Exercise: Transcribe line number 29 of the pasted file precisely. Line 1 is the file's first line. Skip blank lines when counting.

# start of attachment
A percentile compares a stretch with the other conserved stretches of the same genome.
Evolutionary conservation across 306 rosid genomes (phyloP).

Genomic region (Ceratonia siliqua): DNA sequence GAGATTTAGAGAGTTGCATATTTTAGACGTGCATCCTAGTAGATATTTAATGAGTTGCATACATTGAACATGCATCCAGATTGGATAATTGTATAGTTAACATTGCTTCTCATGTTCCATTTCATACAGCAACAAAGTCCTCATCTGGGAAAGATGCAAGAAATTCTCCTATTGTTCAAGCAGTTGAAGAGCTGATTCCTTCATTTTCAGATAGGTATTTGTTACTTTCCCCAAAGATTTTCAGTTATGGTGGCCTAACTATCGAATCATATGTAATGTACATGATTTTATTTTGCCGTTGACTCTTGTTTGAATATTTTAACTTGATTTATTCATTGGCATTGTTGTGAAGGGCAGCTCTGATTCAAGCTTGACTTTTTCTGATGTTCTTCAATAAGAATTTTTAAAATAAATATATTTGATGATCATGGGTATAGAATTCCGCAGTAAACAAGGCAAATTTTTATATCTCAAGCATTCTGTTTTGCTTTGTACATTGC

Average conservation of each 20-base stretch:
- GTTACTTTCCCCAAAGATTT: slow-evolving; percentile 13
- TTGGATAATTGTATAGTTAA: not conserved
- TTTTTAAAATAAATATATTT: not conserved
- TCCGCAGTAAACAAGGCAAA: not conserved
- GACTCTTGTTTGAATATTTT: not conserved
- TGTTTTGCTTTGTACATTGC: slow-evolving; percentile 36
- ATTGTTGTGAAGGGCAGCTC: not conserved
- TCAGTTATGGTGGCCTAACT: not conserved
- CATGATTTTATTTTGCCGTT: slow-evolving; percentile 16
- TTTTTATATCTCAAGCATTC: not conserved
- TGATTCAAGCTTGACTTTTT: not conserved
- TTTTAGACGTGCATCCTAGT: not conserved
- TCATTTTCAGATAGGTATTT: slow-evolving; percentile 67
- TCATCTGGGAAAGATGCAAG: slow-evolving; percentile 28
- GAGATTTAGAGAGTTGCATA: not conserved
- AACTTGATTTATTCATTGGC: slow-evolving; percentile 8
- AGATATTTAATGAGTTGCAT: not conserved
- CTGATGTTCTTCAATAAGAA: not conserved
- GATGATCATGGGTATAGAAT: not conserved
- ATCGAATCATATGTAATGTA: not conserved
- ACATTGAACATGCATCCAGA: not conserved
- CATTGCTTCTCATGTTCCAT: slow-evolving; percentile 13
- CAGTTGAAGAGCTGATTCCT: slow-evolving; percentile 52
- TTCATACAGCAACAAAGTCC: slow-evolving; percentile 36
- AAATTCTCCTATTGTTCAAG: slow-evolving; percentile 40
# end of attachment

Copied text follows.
- AAATTCTCCTATTGTTCAAG: slow-evolving; percentile 40